three equal subdivisions and there's three very
natural subdivisions here, if we make each of our
subdivisions three-wide, so this could be a subdivision and then this is another subdivision and when you do Riemann sums, you don't have to have
three equal subdivisions, although that's what you'll often see, so we've just divided going from one to 10 to three equal sections,
that are three-wide, so that's three, this is
three and this is three and so the question is how do we define the height of these subdivisions, which are going to end up being rectangles and that's where the
right Riemann sum applies, if we were doing a left Riemann sum, we would use the left boundary
of each of the subdivisions and the value of the function there to define the height of the rectangle, so this would be doing a left Riemann sum, but we're doing a right Riemann sum, so we use the right
boundary of each of these subdivisions to define the height, so our right boundary
is when x equals four for this first section, what
is f of four, it's eight, so we're gonna use that as the height of our, of this first rectangle, that's approximating the area
for this part of the curve. Similarly, for this second one, since we're using a right Riemann sum, we use the value of the
function at the right boundary, the right boundary is seven, so the value of the function is three, so this would be our second rectangle, our second division, I guess,
used to approximate the area and then last but not least, we would use the right boundary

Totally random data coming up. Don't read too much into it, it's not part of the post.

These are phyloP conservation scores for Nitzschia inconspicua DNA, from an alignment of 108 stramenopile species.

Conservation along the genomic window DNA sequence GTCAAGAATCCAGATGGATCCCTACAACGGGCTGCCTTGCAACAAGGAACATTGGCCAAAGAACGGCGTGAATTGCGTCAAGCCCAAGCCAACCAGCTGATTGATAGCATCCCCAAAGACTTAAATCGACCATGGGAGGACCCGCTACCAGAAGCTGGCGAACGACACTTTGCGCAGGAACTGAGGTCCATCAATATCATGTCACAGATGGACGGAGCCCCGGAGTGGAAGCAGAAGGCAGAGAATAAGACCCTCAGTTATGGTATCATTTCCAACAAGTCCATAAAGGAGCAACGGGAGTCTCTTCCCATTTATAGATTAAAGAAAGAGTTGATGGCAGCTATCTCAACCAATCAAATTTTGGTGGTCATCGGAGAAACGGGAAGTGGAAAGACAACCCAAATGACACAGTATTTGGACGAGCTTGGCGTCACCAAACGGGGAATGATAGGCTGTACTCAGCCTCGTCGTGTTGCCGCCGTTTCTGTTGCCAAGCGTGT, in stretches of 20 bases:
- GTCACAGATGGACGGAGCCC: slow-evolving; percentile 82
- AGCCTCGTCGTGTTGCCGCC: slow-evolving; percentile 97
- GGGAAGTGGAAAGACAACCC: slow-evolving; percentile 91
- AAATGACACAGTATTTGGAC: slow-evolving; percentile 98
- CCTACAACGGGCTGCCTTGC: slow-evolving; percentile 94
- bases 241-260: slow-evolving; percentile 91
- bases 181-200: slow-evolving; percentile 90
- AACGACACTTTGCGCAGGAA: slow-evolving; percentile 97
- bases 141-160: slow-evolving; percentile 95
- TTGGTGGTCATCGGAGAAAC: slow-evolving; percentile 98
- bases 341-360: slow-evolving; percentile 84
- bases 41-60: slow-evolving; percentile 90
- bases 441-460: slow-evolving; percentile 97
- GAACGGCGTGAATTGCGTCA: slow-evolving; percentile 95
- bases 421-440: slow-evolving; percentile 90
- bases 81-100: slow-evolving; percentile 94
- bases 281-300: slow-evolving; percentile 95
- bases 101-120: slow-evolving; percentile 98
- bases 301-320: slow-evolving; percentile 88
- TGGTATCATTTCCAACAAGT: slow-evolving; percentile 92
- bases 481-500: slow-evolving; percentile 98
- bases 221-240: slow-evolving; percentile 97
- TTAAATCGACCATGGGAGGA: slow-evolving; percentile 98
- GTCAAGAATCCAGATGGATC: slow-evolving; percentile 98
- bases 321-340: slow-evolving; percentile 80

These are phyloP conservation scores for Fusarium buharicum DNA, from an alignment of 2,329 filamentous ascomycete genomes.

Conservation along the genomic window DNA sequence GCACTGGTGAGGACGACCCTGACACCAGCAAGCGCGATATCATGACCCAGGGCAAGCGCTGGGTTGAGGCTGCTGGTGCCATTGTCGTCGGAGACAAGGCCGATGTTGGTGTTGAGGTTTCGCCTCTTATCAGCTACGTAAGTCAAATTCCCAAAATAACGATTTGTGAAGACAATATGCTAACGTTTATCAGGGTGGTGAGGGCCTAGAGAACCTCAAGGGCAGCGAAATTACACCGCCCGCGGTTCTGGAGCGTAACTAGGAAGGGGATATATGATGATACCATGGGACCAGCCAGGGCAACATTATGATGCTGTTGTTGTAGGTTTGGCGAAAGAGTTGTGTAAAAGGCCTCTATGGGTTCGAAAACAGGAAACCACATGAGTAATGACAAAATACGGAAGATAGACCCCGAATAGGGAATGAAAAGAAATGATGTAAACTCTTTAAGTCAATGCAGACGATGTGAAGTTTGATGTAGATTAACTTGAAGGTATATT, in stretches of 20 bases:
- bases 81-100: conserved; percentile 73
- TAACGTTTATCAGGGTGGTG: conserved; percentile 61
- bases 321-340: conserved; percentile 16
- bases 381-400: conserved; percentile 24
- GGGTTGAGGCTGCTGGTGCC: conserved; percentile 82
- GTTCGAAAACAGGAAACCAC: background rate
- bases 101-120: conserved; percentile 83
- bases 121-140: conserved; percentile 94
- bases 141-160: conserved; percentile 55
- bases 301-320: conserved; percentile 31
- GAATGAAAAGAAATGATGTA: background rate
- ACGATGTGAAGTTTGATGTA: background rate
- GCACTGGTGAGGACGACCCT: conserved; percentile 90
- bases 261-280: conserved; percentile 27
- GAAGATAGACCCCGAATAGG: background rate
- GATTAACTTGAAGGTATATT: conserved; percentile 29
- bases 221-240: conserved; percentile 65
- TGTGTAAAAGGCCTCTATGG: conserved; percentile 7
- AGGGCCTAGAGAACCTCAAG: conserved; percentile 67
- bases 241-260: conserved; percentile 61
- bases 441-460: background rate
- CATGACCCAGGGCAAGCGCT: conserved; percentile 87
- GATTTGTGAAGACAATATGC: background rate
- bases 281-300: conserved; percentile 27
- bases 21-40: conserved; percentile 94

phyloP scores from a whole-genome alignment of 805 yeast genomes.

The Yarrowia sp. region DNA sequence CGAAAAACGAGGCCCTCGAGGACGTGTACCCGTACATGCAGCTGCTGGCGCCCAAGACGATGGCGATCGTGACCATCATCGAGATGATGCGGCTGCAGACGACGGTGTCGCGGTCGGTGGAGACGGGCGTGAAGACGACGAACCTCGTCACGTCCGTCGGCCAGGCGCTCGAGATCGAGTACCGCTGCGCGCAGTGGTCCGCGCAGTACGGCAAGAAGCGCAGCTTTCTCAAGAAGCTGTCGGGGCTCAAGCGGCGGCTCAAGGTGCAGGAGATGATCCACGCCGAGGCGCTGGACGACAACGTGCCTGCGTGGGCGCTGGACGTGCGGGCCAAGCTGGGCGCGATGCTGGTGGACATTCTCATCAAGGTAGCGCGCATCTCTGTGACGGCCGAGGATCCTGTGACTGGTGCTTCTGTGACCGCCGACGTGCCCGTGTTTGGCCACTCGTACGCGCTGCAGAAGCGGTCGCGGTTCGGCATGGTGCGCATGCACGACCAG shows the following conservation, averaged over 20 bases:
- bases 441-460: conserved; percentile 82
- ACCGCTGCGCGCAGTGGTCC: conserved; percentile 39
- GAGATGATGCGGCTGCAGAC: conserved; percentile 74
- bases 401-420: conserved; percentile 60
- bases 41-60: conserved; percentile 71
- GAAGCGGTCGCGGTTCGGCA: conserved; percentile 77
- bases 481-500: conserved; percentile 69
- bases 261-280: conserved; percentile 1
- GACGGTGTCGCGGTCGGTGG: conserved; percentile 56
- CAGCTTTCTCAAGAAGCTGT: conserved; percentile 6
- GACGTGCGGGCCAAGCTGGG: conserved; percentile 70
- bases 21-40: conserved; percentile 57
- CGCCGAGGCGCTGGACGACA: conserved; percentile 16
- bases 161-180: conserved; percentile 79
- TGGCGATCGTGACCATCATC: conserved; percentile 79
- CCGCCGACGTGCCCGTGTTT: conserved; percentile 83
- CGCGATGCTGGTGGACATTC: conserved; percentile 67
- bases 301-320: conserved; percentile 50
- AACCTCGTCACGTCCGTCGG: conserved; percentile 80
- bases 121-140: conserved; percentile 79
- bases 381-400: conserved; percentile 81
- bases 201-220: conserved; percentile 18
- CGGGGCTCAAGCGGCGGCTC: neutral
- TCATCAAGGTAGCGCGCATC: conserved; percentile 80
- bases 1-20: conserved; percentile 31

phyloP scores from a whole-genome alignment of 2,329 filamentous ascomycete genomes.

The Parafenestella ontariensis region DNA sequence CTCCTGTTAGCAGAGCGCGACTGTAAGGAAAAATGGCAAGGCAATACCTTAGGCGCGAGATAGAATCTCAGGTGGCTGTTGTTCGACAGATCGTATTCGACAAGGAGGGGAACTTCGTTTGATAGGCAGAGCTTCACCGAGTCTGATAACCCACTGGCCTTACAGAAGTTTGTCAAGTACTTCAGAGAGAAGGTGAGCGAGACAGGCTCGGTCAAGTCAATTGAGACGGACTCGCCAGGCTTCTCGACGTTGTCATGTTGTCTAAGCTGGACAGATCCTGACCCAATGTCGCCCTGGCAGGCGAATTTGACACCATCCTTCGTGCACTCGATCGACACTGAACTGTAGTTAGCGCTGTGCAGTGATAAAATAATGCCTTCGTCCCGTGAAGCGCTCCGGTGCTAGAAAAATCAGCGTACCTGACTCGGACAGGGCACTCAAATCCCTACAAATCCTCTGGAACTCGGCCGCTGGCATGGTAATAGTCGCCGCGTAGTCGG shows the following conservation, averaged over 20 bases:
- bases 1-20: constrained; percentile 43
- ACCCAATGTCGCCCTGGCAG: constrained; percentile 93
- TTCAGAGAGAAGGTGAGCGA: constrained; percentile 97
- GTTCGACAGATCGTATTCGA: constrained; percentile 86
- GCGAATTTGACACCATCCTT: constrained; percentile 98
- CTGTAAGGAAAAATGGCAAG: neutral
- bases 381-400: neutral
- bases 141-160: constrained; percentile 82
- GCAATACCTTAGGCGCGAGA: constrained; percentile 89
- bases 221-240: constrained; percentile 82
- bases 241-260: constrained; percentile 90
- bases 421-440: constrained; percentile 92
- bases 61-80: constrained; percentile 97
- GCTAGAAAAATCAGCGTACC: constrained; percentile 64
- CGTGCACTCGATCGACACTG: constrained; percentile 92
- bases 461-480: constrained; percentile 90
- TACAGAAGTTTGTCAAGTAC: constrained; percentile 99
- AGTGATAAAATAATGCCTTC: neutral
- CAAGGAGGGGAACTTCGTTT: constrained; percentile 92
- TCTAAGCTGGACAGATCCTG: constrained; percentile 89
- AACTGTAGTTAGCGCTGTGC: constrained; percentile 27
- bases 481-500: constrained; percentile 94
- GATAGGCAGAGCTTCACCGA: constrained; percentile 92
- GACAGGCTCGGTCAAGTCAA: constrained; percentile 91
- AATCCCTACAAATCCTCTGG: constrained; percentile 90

of this third subdivision when x equals 10, f of 10 is five, so just like that and so then our right
Riemann approximation, using our right Riemann sum
with three equal subdivisions to approximate the area, we would just add the area of these rectangles,
so this first rectangle, let's see, it is three
wide and how high is it? Well, the height here is
f of four, which is eight, so this is going to be 24 square units, whatever the units happen to be, this is going to be three times
the height, here is three, f of seven is three, so
that is nine square units and then here, this is
three, the width is three times the height f of 10 is five, so three times five, which gets us 15 and so our approximation of the area would be summing these three values up, so this would be 24 plus, let's see, nine plus 15 would give us
another 24, so it's 24 plus 24, it gets us to 48, there you go, we just
using that table of values, we've been able to find an approximation. Now once again, we don't know
how good our approximation is, it depends on what the function is doing, there is a world where it could
be very good approximation, maybe the function does
something like this, maybe the function just happens, let me make it a little bit, maybe the function does
something like this, where in this case, what we just did would be a very good approximation or maybe the function
does something like this, where in this situation, this might be a very bad approximation, but we can at least do the approximation using a right Riemann sum
just using this table.